It is important to understand that the oppression of women in Afghanistan did not start with the Taliban, and has not ceased with the Taliban’s fall from power. As Joya explains:

A number of laws against women were first implemented during the civil war, and then maintained and enforced by the Taliban. For instance, the Ministry from the Promotion of Virtue and Prevention of Vice, which would become infamous under the Taliban, was actually first set up during the civil war era. Not only are many of these laws still on the books but, what’s more, many of the warlords that introduced these restrictions are still in power in the current NATO-backed government.

The crimes of the warlords are well documented in the book “ Bleeding Afghanistan ” , by Sonali Kolhatkar and James Ingall … … In their book they point out the US government’s lack of concern for the impact of their policy of encouraging extremists: ‘If Afghanistan ever deserved the label “failed state”, it was most appropriate in the years 1992 to 1996 when US eyes were averted while US weapons were eliminating the buildings, institutions, and people required for the survival of the state of Afghanistan’

Even the opium poppies were introduced by the CIA during the war against the Soviets. According to Joya:

Gulbuddin Hekmatyar, who is one of the biggest drug-lords in the region, is said to be using his old CIA-generated trafficking network to fund the current insurgency. In 2006, Pervez Musharraf, then Prime Minister of Pakistan accused Hekmatyar of using his influence and drug money to protect the USA’s arch enemy, Osama Bin Laden.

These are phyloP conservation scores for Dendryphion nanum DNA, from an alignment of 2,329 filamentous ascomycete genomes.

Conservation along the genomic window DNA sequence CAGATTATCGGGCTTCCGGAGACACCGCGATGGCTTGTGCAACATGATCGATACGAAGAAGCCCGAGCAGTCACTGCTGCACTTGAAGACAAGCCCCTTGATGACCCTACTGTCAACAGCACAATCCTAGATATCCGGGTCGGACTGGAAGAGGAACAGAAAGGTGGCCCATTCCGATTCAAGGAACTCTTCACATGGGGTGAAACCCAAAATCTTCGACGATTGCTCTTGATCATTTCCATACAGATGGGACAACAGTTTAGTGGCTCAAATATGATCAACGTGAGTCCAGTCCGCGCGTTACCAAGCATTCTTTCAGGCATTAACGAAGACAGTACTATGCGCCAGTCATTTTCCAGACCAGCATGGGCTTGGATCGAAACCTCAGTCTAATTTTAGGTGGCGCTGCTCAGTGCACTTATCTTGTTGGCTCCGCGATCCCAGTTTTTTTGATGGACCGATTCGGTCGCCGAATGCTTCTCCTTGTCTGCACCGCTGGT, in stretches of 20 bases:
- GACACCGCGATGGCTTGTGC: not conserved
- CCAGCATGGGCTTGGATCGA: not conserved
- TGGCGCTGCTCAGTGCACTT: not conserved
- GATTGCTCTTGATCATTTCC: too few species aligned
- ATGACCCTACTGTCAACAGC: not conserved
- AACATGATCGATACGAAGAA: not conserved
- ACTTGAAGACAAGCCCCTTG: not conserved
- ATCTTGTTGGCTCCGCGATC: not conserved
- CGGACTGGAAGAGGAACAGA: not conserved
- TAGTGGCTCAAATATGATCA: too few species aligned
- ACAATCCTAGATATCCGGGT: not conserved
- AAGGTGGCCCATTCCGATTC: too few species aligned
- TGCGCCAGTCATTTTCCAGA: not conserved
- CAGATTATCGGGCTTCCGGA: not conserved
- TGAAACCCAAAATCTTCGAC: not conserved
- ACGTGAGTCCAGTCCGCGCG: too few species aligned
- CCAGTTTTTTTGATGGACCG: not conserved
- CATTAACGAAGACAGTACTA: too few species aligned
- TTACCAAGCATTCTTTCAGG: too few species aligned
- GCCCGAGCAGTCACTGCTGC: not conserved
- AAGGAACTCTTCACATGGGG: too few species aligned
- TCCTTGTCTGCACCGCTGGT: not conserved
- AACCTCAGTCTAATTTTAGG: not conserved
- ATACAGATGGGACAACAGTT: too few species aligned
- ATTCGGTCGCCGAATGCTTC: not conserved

Malalai Joya is clear that withdrawal of foreign troops is a pre-condition for progress. The war-lords have no base of support among the Afghan people. She points out that those who say that the withdrawal of foreign troops would lead to civil war are ignoring the enduring conflict that already locks the Afghan people into endless suffering. She worries that the current fighting is not preventing civil war, but only postponing it, and the longer the occupation prevails the more Afghanistan becomes militarised and locked into conflict and so the worse the eventual bloodletting might be when the foreign troops leave, as they will, as invaders always have done.

So withdrawal needs political preparation. Avoiding civil war requires the risk from the war lord militias to be reduced, and that requires agreement between the neighbouring countries to stop peddling weapons to them, Pakistan and Iran in particular are playing a pernicious role. The presence of US and NATO troops is an obstacle to the necessary regional stabilisation process.

She calls on those of us in the West to hold our governments to account and to question what they are really achieving by the war in Afghanistan. Why are they propping up a government of misogynist, drug dealing gangsters against an insurgency? The insurgents may be no better, but there is no military solution to the cycle of violence and warlordism that grips Afghanistan, because the military logic is based upon NATO forces allying with some warlords against others.

One of the biggest problems with the war in Afghanistan is that few people have any understanding of what the war is about, or what the reality of Hamid Karzai’s government really is. Malalai Joya is a brave and determined woman, and an extraordinary tribune for the Afghan poor and for the women of that country. Her voice needs to be heard.

“Raising My Voice” by Malalai Joya, Rider Books.

Tags: Joya Book Review